How Many Rounds Does It Take to Get a Book Contract?

March 26, 2019

It took me years to realize I had a lot more people to impress to get a book contract than just an agent and a publisher.  

 

In my mind I had it mapped out like this:

 

1) Find an agent, query them, wait for someone to accept me

2) Have the agent pitch a book, wait for the publisher to send a contract

 

Good news: it sort of works like that

 

Bad news: except there several steps in between one and two, and just because I had an agent didn't necessarily mean I would get a book contract

 

For those curious about the process, here's a look at the book's journey from final draft form to contract.

 

Round 0.5 - Querying an Agent

0.5 because you don't always need an agent to land a deal with a smaller company, and in some rare cases (based on platform numbers), a larger one. Some people skip right to Round One. 

 

But let's say you go the acquire an agent path to have someone to sneak you into those publishers that only accept agented submissions and to negotiate deals for you. 

 

This round can take years. It took me from when I started querying at 17 to landing a deal with an agent at 20 years old (3 years). Several of my own clients spent 3-5 years in the querying trenches. Some didn't take as long, but they averaged at about 2-4 years. 

 

Acquiring an agent can range from querying ten at a time to just messaging the one that doesn't accept simultaneous submissions. Depending on your method can decide how long this will take. Some get back that same day. Some take 6-8 weeks (or months). 

 

If they don't feel like they mesh well with your query, they'll reject you, and you start at the beginning. 

 

Let's say an agent reads your query and likes it. Then we move on to:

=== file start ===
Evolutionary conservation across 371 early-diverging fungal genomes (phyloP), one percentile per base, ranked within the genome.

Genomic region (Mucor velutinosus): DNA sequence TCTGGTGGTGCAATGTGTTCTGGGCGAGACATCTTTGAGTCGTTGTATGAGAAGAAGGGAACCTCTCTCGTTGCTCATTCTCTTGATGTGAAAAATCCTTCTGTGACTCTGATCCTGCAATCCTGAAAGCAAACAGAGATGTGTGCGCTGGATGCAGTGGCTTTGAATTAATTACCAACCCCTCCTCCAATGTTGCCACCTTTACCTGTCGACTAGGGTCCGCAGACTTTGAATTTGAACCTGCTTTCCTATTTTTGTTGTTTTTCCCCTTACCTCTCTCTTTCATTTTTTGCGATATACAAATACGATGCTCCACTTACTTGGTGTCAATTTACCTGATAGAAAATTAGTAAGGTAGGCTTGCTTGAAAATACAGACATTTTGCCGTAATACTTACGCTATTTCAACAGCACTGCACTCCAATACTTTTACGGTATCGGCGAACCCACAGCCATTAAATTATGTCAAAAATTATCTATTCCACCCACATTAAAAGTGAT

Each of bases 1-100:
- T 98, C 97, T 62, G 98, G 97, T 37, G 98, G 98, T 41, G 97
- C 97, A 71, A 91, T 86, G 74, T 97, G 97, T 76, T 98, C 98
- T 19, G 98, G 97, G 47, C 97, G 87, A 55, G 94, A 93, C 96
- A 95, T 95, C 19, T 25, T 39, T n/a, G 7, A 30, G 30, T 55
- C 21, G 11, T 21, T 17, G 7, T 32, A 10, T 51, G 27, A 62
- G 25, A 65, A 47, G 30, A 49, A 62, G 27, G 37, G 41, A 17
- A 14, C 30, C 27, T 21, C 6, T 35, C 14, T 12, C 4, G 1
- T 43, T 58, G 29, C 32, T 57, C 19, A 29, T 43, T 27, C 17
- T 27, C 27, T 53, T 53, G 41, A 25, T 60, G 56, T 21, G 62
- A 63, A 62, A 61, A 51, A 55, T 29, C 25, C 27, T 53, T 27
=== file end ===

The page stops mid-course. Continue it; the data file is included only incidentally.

Round 0.6 Sending an Agent a Partial

An agent will request to read more material. Some ask for 30 pages. I usually ask for the first three chapters.

 

If they don't mesh, again, a rejection.

 

If they like it, you move on to:

 

Round 0.75 Sending an Agent a Full

Sending the full manuscript. Unless you write nonfiction or early children's. By that point, you've probably sent them all you can.

 

If they don't warm up to the full, they'll send a rejection or requested edits to resend to them.

 

If they like it, you move on to:

 

Round 0.9 The Phone Call and Contract

They'll call you to see if you two can mesh well in a conversation, and to see what your goals are for the book.

 

If the phone doesn't go as well as planned, they may not offer a contract.

 

If it goes favorably, the agent will send a contract in which you two will go back and negotiate terms. At any point, you may reach an impasse, or you may come to an agreement.

 

If you do the latter, you move on to:

 

Round 1 Querying Trenches: Agent Style

 Yay! You got an agent!

 

But you still have a ways to go. The agent, depending on the agency, will have you polish that query and those first three chapters until they shine.

 

Once they look good to go, an agent will send your manuscript to a handful of places. Although agents will differ on how many they send per round, let's say your agent sends you to 6-10 places. And most agents will send it to larger houses.

 

It's great because: They want to get you the best deal

It's not great because: That means longer wait times, more steps, and more rejections